It would seem that the larger problem is most likely not necessarily gender politics, but rather the 24-hour new cycle. When I say that I don’t mean to imply that people are always searching for news, but rather that in their search for news they don’t actually investigate the news. Similar to the Duke lacrosse case (and many others like George Zimmerman) a lot of people (reporters, bloggers…) latch onto the first news piece which was nothing more than a news flash without any substance and ran with it. Only then they never check what actually occured or are willing to go back to the story when the facts are laid out.

    1. SHG Post author

      While I agree with you in general, in this case, after the news was clear, some otherwise smart people persisted in denying facts in favor of ideology.

      1. John

        I was going to say that the facts don’t always seem to register with some people, but as I was thinking about it your point makes sense. As was seen with the George Zimmerman case (whether you think Zimmerman attacked or Martin attacked) once the facts came out that Stand Your Ground had nothing to do with the case, it was just plain old self defense, people kept on the case not because of the facts but because it fit with their ideology and they had a point they wanted to make, damn the facts.

        1. Angela

          Given that “Stand Your Ground” was included in the jury instructions, it very much had to do with the case.

            1. SHG Post author

              It never ceases to amaze me how one person’s dubious analogy causes otherwise intelligent people to run blindly into dark alleys.

            2. Mark W. Bennett

              I’m not sure what you’re referring to, but John’s incorrectness about the Zimmerman case, flying in the face of the objective facts (i.e. the jury charge), seems an especially poignant unintentional illustration of the point of your post.

            3. SHG Post author

              Especially poignant? Pungent, perhaps, but not especially poignant. Now, we’re done with Zimmerman here. Pungent, right?

            4. SHG Post author

              Never. Just keeping comments on topic. It’s so easy for feral cats to stray.

              Edit: Actually, now that I look at what the mere mention of Zimmerman has done to the comments to this post, I’m seriously considering it.

            5. Sgt. Schultz

              Wow. You really trashed the comments here with Zimmerman crap that has nothing to do with the post. It’s one thing for Angela, whoever she is, to go flying off on a tangent, but you ought to know better. And you ought to have a little more respect for SHG than to do this to him. Not cool.

    2. Ed

      Will you people please stop trying to defend George Zimmerman. He has nothing to do with any legitimate cause unless your goal is to shoot black kids with immunity. Feel free to inject all other falsely accused be subjected to summary judgment except THAT GUY! I have no idea what kind of idiot racist you have to be to NOT understand why the guy who shoots a unarmed black kid isn’t an ideal example of a innocent victim. In fact he’d be the sort of person who hurts innocent people by executing his own summary judgment.

        1. SHG Post author

          But nobody cares over there, as long as they can extol their personal virtues and include a link back to their marketing platform.

  3. John

    My apologies to SHG and the community, my intention was not to divert the discussion to such an extent, it was a poor analogy.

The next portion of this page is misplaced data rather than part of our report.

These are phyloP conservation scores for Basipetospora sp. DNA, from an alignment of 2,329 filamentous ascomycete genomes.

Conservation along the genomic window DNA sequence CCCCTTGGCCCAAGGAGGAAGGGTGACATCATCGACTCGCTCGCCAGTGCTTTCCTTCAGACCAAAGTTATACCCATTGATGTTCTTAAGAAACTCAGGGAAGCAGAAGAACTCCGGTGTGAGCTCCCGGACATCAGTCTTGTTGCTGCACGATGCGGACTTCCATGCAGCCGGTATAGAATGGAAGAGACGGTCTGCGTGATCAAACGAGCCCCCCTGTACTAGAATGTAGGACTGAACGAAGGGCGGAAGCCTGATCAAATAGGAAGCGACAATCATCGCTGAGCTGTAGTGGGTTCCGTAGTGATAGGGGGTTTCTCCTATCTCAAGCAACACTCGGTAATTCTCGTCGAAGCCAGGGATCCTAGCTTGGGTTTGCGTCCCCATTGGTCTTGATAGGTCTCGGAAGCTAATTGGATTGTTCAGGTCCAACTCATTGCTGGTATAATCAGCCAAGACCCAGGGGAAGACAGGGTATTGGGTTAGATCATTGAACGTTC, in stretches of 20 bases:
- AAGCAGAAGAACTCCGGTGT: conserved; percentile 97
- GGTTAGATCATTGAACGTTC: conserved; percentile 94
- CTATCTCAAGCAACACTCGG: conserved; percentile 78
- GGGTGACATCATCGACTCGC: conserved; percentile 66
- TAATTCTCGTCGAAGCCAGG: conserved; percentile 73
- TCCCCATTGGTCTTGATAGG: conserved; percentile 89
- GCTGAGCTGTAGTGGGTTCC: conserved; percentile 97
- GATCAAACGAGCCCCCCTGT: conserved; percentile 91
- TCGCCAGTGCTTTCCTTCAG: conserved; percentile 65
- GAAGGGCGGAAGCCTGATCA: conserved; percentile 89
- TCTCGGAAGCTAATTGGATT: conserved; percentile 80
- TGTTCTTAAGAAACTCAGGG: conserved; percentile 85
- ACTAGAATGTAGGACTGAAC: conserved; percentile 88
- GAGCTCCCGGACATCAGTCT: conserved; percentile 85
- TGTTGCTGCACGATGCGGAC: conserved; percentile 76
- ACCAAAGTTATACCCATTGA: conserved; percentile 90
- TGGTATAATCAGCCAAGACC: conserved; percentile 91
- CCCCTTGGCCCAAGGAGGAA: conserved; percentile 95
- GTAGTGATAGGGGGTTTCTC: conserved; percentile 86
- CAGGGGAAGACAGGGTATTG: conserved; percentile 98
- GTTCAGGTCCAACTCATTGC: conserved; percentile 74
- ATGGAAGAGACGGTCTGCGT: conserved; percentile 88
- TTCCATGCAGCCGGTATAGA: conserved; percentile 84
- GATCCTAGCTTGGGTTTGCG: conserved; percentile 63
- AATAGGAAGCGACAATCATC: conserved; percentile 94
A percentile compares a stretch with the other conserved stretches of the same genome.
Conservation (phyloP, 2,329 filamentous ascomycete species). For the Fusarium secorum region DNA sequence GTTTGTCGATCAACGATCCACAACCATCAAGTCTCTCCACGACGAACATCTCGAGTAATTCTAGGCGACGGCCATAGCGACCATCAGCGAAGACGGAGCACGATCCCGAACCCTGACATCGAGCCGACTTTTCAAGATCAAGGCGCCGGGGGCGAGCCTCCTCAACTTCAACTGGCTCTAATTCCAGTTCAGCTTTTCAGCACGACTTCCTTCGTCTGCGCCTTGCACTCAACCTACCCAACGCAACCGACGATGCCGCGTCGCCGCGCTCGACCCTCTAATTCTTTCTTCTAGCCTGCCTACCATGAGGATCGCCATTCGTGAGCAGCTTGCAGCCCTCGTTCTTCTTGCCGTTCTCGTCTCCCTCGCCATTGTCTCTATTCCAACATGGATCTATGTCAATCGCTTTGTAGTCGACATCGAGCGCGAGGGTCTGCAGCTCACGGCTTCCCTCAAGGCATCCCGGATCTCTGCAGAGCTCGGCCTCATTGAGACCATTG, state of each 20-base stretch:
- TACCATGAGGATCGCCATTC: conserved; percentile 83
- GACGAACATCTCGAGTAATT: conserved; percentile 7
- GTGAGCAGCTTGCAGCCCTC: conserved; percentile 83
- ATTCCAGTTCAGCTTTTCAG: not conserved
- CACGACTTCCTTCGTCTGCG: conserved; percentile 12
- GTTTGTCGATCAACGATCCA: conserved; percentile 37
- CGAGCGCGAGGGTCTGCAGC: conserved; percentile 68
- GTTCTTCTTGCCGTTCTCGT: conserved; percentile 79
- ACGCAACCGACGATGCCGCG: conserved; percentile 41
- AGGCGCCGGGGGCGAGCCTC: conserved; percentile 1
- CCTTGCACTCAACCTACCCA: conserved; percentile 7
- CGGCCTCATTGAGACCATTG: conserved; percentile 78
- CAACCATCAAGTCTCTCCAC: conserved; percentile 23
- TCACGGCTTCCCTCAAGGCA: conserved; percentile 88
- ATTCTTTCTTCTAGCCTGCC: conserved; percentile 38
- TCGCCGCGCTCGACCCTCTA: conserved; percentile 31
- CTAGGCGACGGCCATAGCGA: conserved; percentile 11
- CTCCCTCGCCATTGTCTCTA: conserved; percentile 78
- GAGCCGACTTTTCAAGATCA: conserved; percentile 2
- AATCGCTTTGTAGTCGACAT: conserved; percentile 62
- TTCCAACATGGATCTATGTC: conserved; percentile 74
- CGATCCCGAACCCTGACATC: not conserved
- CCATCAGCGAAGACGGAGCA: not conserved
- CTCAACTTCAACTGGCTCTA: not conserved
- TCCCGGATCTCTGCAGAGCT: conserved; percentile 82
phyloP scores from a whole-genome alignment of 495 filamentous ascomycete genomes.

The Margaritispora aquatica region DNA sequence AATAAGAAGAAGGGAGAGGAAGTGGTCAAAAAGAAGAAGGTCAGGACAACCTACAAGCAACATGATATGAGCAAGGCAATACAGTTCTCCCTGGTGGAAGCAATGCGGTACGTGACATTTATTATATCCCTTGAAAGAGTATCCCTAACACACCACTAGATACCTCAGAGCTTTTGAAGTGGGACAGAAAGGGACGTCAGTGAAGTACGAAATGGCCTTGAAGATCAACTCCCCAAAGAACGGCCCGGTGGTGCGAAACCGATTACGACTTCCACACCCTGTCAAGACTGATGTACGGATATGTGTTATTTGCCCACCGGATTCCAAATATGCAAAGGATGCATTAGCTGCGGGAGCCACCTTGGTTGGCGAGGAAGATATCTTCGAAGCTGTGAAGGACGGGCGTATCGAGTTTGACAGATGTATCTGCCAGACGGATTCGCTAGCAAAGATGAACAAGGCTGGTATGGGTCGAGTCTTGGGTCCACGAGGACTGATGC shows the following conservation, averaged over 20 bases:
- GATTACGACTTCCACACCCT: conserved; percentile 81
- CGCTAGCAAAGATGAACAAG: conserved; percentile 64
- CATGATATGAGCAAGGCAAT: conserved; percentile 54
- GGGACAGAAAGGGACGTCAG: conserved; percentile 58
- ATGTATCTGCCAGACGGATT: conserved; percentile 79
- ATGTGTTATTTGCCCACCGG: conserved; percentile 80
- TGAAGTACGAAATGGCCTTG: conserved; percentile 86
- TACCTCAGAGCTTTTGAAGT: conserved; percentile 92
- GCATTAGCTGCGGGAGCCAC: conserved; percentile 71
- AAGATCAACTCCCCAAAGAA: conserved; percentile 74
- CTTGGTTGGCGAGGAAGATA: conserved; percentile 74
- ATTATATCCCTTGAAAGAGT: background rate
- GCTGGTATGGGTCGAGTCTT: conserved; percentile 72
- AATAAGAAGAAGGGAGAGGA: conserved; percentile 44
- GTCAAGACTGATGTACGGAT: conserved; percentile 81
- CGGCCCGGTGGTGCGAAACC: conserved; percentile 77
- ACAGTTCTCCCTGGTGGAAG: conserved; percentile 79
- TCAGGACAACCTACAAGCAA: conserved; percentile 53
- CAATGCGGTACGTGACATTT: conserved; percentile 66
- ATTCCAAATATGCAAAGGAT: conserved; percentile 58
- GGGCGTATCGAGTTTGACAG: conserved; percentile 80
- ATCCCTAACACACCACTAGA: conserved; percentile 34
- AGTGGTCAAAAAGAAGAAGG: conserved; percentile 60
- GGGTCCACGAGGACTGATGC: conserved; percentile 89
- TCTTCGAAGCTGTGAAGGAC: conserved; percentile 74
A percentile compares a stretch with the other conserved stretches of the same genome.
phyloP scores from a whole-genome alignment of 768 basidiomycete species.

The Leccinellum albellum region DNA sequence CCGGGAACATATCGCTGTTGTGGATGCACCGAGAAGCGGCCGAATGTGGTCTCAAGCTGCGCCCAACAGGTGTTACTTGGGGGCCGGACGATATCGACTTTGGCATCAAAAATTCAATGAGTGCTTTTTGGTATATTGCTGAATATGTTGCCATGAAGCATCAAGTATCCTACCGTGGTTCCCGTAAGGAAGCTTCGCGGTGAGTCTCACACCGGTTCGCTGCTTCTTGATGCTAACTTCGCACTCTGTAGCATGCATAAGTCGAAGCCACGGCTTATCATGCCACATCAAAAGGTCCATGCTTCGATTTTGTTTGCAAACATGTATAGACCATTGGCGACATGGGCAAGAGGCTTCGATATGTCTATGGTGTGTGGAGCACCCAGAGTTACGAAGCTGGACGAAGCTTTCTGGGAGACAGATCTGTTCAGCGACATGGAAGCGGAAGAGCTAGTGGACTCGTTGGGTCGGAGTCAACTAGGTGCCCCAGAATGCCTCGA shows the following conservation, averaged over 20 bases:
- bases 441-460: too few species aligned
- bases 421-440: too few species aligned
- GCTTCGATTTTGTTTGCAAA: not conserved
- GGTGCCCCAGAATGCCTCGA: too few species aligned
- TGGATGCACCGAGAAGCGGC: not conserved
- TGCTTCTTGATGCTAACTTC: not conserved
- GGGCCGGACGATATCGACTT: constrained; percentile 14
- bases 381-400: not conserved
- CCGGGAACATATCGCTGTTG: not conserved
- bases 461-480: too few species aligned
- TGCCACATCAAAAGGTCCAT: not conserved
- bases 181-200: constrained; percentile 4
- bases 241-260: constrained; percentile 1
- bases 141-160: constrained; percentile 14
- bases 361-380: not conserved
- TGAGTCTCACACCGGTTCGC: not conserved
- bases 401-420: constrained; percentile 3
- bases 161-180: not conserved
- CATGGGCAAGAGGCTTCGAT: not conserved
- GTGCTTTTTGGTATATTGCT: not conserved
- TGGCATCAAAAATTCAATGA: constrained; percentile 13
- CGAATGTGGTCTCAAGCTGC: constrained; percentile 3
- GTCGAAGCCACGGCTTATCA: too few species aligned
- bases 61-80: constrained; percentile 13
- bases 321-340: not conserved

4. BL1Y

    What makes you think they’re blind to the facts?

    And I mean that question in contrast to the possibility that they are well aware of the facts, but are just liars.

      1. BL1Y

        Definitely very cynical. My question is why would thinking they’re blind to the facts be more or less cynical than thinking they’re lying?

          1. BL1Y

            Worse, but only in a very narrow way, and not necessarily the relevant way.

            Imagine you were one of the people calling this incident a rape. Would you rather it be because you are aware of the facts but ruthlessly pursuing your goals, or because you’re honest but too stupid to understand simple facts?

            I think reasonable minds could disagree on that, but I suspect most people would rather lack morals than lack agency.

  5. Barry Sheridan

    What a nightmarish world this has become, here we have a couple engaging in what belongs in private, carrying on without shame, and then embarking on vile allegations afterwards. I am glad to be beyond the point in life where I ever need to consider such activity. As for my sons, well they must live in the world where finding someone decent to share life with seems next to impossible. This is sad beyond belief.

    1. SHG Post author

      We use to think the only danger for our children would be AIDS. It’s a minefield out there today, and there’s no way of knowing whether you’ve made it through safely.

  6. UltravioletAdmin

    The problem with a case like this is murky and drunk consent brings out only preconceived notions and kneejerk reactions. There are those that will decry it as rape, those that decry it second hand remorse, and those trying to use it to open a dialogue on the notion of consent. I found no one ever really changes their position from their reactive position. I haven’t seen any good idea except for life loggers where everything is recorded from both parties, to try and give a more objective view. The problem with that there’s still this whole ambiguous area. Defaulting so that every rapist goes free, or every accused party faces life aren’t the only options, but that’s how it feels with the emotions running around.

    1. SHG Post author

      This isn’t an ambiguous area, unless you’re searching for a means to justify a preconceived bias. It’s not even close.